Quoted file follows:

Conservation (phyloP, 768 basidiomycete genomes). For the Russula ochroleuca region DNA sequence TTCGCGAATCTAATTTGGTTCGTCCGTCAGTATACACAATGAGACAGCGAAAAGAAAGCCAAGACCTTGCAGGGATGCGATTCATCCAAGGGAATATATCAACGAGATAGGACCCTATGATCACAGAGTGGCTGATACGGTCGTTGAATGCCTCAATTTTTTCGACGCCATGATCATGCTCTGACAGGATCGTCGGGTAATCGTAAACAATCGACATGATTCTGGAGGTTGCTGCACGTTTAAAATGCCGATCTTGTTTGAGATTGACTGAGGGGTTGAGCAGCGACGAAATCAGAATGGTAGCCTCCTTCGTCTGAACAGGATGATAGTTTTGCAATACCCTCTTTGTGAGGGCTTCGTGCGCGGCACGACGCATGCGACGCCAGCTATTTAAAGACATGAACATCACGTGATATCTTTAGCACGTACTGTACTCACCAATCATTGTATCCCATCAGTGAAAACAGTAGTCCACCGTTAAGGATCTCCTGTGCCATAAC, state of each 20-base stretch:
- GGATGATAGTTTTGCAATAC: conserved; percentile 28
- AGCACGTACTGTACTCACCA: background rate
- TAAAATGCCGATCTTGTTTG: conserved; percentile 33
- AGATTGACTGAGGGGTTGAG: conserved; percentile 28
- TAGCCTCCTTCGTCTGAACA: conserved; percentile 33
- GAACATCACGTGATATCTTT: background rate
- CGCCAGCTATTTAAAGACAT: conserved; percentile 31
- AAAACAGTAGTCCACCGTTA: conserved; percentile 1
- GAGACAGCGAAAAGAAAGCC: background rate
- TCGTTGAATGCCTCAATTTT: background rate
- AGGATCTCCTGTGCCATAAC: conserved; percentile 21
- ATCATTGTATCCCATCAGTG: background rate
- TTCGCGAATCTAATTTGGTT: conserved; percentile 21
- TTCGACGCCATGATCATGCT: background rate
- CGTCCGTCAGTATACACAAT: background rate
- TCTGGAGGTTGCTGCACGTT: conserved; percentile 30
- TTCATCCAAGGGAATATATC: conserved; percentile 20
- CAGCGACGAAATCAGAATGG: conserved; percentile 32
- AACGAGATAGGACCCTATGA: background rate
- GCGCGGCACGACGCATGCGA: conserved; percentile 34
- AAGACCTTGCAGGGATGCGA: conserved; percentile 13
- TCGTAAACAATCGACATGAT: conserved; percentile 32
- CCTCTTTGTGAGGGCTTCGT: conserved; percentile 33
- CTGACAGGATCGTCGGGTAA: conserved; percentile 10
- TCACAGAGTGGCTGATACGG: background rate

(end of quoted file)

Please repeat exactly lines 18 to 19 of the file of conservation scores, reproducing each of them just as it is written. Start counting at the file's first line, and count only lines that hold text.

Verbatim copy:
- TTCATCCAAGGGAATATATC: conserved; percentile 20
- CAGCGACGAAATCAGAATGG: conserved; percentile 32